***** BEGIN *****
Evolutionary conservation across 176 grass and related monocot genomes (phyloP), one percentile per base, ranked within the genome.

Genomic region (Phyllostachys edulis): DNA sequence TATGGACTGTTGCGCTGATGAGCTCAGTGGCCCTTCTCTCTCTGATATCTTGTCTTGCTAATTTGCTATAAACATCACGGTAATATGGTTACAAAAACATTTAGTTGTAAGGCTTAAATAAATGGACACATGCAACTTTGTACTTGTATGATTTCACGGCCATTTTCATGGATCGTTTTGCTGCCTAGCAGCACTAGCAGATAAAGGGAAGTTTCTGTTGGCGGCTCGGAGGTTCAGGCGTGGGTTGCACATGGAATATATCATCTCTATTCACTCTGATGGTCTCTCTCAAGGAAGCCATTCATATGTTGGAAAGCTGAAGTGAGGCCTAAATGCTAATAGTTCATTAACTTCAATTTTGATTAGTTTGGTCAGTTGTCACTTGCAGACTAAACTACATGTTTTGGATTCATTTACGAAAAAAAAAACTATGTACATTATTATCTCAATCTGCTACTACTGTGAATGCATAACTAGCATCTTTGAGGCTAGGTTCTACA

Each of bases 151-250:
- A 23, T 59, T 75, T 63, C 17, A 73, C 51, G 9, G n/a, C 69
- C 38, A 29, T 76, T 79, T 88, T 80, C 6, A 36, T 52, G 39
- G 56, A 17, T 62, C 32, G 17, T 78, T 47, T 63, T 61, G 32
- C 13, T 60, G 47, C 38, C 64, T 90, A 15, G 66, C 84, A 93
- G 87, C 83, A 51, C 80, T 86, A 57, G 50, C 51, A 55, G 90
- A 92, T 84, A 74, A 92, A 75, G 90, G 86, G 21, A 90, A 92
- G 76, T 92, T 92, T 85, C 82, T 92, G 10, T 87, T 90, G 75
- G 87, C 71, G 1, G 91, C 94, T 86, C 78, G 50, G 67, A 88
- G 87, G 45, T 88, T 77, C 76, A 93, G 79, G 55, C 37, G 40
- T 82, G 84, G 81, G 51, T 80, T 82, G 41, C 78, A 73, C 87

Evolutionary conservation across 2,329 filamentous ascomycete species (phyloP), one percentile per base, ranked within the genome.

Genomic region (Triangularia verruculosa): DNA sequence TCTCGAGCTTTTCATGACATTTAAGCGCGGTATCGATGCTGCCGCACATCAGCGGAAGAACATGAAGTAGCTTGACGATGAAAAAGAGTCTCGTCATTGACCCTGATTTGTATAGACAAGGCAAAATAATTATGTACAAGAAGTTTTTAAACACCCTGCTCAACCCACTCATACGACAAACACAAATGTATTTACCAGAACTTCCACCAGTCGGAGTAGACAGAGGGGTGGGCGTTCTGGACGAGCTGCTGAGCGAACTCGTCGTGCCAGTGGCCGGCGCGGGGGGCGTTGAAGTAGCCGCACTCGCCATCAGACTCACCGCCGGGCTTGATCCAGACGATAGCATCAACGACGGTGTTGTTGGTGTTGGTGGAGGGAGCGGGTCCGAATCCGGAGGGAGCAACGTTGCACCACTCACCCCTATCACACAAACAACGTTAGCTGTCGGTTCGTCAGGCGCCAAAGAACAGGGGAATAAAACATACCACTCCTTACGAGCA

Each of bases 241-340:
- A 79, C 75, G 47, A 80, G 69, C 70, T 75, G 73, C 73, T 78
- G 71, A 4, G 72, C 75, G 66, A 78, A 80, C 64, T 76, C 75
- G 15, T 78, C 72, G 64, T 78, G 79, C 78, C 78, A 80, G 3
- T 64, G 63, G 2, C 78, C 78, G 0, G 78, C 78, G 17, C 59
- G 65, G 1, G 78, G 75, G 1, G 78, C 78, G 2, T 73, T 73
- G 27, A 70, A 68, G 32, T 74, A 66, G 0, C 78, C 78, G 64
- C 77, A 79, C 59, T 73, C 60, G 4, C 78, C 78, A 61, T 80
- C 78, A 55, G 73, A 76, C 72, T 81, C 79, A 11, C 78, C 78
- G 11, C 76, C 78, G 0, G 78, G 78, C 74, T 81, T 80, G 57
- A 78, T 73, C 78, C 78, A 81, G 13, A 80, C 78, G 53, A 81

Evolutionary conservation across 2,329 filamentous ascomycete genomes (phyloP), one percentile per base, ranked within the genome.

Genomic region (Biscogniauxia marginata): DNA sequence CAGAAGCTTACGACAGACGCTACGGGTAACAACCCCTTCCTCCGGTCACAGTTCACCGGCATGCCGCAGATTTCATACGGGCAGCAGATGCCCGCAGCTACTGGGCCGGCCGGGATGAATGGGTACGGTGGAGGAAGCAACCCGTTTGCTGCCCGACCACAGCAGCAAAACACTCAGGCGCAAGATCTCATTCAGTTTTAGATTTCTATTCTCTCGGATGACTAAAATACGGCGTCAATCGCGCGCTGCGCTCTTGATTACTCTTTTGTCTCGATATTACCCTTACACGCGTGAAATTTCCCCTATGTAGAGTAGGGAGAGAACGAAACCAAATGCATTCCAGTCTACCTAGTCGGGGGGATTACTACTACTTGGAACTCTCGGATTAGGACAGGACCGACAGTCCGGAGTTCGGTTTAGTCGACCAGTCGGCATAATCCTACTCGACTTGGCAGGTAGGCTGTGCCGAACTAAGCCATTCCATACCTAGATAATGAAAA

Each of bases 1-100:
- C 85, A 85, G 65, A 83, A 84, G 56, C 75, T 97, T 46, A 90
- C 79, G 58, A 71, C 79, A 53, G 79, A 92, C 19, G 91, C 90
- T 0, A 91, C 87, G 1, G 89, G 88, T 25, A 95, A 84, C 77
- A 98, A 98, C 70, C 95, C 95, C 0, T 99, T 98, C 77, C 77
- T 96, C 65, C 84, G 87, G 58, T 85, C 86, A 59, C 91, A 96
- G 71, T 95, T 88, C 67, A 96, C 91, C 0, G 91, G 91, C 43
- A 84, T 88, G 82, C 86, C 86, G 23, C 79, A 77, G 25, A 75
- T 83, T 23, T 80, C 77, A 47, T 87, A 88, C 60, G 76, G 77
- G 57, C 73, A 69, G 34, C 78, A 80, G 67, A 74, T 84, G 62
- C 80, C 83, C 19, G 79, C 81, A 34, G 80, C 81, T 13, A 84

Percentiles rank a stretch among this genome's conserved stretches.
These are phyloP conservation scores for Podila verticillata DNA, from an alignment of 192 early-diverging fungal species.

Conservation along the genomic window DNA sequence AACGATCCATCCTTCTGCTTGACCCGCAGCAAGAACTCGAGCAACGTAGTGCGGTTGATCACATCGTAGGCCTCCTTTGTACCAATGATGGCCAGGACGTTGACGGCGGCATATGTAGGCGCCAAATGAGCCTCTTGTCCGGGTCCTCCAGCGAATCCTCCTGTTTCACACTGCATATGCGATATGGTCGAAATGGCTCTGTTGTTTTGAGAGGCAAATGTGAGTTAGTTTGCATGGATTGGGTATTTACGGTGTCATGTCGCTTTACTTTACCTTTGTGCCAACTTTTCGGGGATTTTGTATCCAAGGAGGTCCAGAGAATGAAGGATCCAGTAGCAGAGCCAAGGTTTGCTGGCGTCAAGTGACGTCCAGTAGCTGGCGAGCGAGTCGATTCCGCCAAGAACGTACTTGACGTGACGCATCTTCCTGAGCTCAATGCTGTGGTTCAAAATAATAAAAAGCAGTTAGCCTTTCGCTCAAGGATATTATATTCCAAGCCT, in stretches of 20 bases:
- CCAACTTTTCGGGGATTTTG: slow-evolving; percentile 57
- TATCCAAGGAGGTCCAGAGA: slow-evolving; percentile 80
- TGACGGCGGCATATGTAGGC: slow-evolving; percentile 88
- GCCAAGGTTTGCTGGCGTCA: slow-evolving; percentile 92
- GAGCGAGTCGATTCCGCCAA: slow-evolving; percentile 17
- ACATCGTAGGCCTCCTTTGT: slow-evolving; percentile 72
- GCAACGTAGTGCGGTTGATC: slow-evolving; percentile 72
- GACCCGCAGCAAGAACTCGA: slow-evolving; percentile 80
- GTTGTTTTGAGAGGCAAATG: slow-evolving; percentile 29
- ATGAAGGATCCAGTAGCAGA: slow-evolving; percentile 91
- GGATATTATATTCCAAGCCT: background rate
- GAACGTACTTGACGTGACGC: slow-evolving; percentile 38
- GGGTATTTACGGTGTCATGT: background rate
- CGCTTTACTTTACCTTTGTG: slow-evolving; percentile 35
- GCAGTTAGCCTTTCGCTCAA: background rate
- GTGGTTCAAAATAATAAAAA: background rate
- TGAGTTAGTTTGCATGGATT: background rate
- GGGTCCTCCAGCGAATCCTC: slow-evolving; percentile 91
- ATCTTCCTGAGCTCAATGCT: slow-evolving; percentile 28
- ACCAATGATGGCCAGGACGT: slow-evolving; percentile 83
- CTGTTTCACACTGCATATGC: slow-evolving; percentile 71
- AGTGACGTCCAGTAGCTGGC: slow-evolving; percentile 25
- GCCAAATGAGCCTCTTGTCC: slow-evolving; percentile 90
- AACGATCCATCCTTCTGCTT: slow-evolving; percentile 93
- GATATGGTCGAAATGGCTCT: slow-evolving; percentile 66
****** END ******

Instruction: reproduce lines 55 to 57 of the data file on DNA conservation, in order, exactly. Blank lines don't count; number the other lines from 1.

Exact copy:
- GGGTATTTACGGTGTCATGT: background rate
- CGCTTTACTTTACCTTTGTG: slow-evolving; percentile 35
- GCAGTTAGCCTTTCGCTCAA: background rate